These ennobling activities are widely appreciated, but the truly
effective support for the unemployed is job creation. Despite strenuous
efforts to end the recession that the Bush Administration left behind,
job creation has been a slow and agonizing process, while other signs
have pointed to a steady if slow upturn in the economy.
Home sales increased by some 10 percent in October/November. Retail
sales were higher than in October and final numbers are expected to put
them at a pre-recession level. Car sales have rebounded.
On the job front, however, non-farm employment rose by a meagre 39,000
in November. The figure was 172,000 in October; higher, no doubt than it
was in November but still inadequate to create a jobs-based recovery. A
generally accepted estimate is that the U.S. will need to add 200,000
new jobs a month if unemployment is to drop below 8 percent over the
next two years. Reaching that goal or getting somewhere near it is going
to be tough and burdensome.
The tactic of making an extension of jobless benefits contingent on an
extension of tax cuts for the fat cats already lapping up the cream of
wealth is wrong. That, however, is likely to happen although some
Democrats in the House of Representatives insist that they will vote
against any provisions that are weighted in favor of wealthy Americans
who have benefitted from Bush-eras concessions.
President Barack Obama, who was personally involved in some of the
negotiations and deal making, has acknowledged that protecting the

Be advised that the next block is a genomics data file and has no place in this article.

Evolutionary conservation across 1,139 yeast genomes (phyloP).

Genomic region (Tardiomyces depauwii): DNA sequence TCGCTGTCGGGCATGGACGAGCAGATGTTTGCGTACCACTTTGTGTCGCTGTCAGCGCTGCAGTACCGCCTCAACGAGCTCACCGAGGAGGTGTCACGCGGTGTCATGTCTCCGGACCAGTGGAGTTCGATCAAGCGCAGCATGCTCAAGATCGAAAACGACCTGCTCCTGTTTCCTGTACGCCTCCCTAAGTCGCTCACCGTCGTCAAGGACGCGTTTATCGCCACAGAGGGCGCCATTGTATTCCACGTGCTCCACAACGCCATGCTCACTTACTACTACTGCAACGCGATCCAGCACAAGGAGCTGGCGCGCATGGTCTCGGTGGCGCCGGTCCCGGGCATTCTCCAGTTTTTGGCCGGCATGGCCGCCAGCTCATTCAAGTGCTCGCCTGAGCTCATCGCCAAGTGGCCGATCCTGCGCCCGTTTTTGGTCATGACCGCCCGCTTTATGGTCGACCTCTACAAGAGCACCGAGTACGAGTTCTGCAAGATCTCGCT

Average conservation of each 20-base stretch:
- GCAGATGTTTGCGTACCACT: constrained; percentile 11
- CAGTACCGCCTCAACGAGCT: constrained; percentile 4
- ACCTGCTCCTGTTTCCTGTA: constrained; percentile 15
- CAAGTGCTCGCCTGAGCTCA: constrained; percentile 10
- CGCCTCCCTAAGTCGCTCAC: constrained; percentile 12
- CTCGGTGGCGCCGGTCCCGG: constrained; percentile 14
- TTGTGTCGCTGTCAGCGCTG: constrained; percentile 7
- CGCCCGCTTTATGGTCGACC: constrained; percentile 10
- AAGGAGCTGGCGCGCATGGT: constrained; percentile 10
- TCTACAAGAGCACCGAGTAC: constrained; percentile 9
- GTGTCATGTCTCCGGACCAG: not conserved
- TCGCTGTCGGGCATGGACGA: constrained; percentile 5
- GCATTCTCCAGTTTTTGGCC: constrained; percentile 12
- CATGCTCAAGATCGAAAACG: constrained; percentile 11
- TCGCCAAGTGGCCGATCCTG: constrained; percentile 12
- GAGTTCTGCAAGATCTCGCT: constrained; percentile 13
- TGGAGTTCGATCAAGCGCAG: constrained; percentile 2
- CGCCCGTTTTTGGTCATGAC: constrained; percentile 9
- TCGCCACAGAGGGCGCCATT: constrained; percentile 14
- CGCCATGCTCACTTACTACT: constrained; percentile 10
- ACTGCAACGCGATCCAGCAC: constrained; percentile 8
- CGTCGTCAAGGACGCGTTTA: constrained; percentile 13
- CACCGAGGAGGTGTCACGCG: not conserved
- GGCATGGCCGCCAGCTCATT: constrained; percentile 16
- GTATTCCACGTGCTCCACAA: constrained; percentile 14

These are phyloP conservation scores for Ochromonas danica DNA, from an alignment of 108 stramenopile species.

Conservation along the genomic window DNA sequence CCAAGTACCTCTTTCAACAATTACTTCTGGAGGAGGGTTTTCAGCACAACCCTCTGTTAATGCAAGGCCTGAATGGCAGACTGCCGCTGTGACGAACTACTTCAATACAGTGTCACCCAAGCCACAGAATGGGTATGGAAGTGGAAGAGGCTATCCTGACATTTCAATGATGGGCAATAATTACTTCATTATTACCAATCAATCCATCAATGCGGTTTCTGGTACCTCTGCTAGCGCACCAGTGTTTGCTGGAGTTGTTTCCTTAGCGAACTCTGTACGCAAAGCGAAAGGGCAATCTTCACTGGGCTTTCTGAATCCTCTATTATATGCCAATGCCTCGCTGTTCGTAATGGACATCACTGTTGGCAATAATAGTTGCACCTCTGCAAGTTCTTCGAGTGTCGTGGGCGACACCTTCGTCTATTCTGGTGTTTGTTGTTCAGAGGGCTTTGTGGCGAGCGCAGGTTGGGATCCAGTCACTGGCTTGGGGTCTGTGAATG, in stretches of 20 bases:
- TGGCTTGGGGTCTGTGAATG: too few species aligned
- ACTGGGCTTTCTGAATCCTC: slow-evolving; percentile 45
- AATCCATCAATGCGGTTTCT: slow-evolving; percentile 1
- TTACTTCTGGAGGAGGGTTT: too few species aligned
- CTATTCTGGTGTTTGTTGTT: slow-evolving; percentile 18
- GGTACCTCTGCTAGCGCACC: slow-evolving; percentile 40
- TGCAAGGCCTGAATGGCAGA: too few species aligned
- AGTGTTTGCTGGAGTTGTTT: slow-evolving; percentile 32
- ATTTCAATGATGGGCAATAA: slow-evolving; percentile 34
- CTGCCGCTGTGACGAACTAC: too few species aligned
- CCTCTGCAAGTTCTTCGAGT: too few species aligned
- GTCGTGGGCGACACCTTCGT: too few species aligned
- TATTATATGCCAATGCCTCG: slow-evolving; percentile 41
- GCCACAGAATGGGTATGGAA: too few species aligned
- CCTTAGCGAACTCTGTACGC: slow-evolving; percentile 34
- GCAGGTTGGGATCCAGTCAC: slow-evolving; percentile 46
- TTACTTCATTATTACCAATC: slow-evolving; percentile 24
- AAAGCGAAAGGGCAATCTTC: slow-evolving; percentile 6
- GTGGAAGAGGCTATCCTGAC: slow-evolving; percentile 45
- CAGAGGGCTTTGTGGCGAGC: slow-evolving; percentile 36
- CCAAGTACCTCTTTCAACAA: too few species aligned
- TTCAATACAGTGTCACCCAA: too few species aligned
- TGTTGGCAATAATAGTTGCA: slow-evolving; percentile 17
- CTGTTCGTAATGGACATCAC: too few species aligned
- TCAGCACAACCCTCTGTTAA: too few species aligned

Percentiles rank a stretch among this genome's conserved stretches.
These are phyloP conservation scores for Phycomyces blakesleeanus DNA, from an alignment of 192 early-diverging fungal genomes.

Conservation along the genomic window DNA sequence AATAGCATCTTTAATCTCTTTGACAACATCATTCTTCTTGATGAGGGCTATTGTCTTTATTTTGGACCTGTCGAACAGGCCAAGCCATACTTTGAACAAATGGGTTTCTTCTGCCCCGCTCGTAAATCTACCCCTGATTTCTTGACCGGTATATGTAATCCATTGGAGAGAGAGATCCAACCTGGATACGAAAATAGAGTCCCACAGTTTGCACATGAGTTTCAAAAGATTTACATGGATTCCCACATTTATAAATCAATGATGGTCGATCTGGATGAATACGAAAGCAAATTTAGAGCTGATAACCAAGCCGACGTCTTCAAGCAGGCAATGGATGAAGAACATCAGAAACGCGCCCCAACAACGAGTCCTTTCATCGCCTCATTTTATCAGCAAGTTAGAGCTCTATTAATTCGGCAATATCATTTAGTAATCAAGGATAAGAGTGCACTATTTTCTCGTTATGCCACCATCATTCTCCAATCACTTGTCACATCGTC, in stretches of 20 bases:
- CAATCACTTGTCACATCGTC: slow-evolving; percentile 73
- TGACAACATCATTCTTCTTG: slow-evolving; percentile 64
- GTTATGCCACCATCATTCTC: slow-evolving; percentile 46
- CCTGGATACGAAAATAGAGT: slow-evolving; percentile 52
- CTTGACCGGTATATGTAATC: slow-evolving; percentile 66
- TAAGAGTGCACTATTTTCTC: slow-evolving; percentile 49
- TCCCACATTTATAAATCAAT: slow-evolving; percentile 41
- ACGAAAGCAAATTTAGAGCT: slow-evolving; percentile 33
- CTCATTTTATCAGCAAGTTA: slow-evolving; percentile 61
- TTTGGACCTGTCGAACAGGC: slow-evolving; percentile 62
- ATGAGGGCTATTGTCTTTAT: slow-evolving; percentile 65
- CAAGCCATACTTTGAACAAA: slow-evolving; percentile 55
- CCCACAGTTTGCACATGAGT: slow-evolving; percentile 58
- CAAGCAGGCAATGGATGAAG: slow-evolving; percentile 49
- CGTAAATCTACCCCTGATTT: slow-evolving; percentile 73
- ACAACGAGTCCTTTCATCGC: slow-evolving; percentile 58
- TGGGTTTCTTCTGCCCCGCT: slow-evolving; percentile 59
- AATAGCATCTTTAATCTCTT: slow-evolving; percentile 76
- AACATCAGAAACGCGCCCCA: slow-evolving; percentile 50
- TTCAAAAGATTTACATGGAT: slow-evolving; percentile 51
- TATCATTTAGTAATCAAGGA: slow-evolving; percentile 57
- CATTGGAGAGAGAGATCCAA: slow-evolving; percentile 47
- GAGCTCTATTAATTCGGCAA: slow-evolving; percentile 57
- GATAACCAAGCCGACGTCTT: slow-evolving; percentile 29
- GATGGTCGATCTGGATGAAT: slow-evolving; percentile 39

Bush-era tax benefits for the wealthy was the "holy grail" for
Republican negotiators. Without that it would not have been possible to
craft an agreement which included benefits for the jobless as well as a
number of provisions that could actually stimulate the economy to grow
Thus, while some important provisions are included in the agreement, the
gap to which Bernanke referred remains intact.
Shortly before Thanksgiving, the New York Times published a commentary
by Adam Goodheart on an illustration of Thanksgiving drawn by Winslow
Homer. The illustration could well apply to Christmas, too.
The artist divided his drawing into two sections. One depicted the
profligacy of ‘those with more dinners than appetite." The other
showed the state of "those who have more appetite than
That depiction was first published on December 1, 1860. One hundred and
fifty years on and, as the French like to say, the more things change,
the more they stay the same.
| Analysis That Matters]
served as Sri Lanka's ambassador to Canada, Cuba, Mexico, and the USA.
He was Chairman of the Commonwealth's Select Committee on the media and